due diligence

noun

Definition of due diligence

1 law : the care that a reasonable person exercises to avoid harm to other persons or their property failed to exercise due diligence in trying to prevent the accident
2 business : research and analysis of a company or organization done in preparation for a business transaction (such as a corporate merger or purchase of securities)

Doing Your Due Diligence

Due diligence has been used since at least the mid-fifteenth century in the literal sense “requisite effort.” Centuries later, the phrase developed a legal meaning, namely, “the care that a reasonable person takes to avoid harm to other persons or their property”; in this sense, it is synonymous with another legal term, ordinary care. More recently, due diligence has extended its reach into business contexts, signifying the research a company performs before engaging in a financial transaction. This meaning may also apply to individuals: people are often advised to perform their due diligence before buying a house, signing a loan, or making any important purchase.

Examples of due diligence in a Sentence

Recent Examples on the Web The compression of due diligence comes in lockstep with a huge new influx of capital into the venture world. Rebecca Szkutak, Forbes, 1 Jan. 2022 Russian cryptocurrency traders say the United States is imposing an unfair burden of due diligence on their companies, given the quickly evolving nature of regulations. New York Times, 6 Dec. 2021 The museum’s failures of due diligence were deplorable, Bogdanos told me, but fell short of a provable crime. Ariel Sabar, The Atlantic, 23 Nov. 2021 Traveling and dining out can be feel more daunting than enticing, as there’s a lot of due diligence, caution and extra planning required when doing it with food allergies. Essence, 11 Oct. 2021 Other methods of due diligence include looking for a working customer-service number and where the product ships from. Wsj Noted., WSJ, 25 June 2021 As part of that due diligence, Duke’s Jalen Johnson is scheduled to meet with the Cavs on Friday, sources say. Chris Fedor, cleveland, 24 June 2021 The private equity firm had worked on an offer backed by Suez’s employees and its board, that would require six weeks of due diligence. Francois De Beaupuy, Bloomberg.com, 5 Oct. 2020 In 2021, that timeline was often shaved down to a week or less—a tight window to try to get to know the founders, evaluate the startup’s potential, and complete due diligence. Arielle Pardes, Wired, 24 Dec. 2021

These example sentences are selected automatically from various online news sources to reflect current usage of the word 'due diligence.' Views expressed in the examples do not represent the opinion of Merriam-Webster or its editors. Send us feedback.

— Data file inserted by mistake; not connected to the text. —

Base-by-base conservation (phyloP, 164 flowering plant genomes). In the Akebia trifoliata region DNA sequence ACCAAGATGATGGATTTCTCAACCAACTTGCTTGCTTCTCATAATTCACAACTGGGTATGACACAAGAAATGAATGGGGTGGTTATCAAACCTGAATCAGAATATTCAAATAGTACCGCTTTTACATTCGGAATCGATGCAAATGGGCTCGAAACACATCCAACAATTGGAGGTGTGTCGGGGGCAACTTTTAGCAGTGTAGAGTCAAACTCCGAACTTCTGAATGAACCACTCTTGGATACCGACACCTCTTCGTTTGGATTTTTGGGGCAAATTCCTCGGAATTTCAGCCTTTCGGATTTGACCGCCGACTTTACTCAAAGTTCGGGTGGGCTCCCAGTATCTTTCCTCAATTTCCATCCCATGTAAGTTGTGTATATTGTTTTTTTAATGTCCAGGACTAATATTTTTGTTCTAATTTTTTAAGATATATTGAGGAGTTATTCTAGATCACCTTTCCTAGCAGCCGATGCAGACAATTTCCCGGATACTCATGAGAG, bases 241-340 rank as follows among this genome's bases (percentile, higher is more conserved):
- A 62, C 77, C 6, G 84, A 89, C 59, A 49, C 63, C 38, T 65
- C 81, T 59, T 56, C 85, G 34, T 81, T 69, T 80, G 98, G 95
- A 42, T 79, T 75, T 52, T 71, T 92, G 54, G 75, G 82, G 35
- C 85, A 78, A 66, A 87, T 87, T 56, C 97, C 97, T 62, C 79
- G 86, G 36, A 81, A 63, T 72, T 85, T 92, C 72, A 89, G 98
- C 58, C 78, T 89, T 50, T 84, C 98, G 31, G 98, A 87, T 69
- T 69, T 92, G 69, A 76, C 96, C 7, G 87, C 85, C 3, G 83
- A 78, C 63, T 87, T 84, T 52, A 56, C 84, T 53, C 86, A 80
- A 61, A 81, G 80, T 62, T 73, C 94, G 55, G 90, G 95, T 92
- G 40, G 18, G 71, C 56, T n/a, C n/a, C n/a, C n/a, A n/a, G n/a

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First Known Use of due diligence

1598, in the meaning defined at sense 1

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Time Traveler for due diligence

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The first known use of due diligence was in 1598

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Dictionary Entries Near due diligence

due date

due diligence

due for

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Last Updated

6 Jan 2022

Cite this Entry

“Due diligence.” Merriam-Webster.com Dictionary, Merriam-Webster, https://www.merriam-webster.com/dictionary/due%20diligence. Accessed 17 Jan. 2022.

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More Definitions for due diligence

due diligence

noun

Legal Definition of due diligence

1 : such diligence as a reasonable person under the same circumstances would use : use of reasonable but not necessarily exhaustive efforts

called also reasonable diligence

Note: Due diligence is used most often in connection with the performance of a professional or fiduciary duty, or with regard to proceeding with a court action. Due care is used more often in connection with general tort actions.

2a : the care that a prudent person might be expected to exercise in the examination and evaluation of risks affecting a business transaction
b : the process of investigation carried on usually by a disinterested third party (as an accounting or law firm) on behalf of a party contemplating a business transaction (as a corporate acquisition or merger, loan of finances, or especially purchase of securities) for the purpose of providing information with which to evaluate the advantages and risks involved the greatest exposure…for failure to conduct adequate due diligence arises in the context of public offerings of securities— G. M. Lawrence
c : the defense (as to a lawsuit) that due diligence was conducted

More from Merriam-Webster on due diligence

Britannica English: Translation of due diligence for Arabic Speakers

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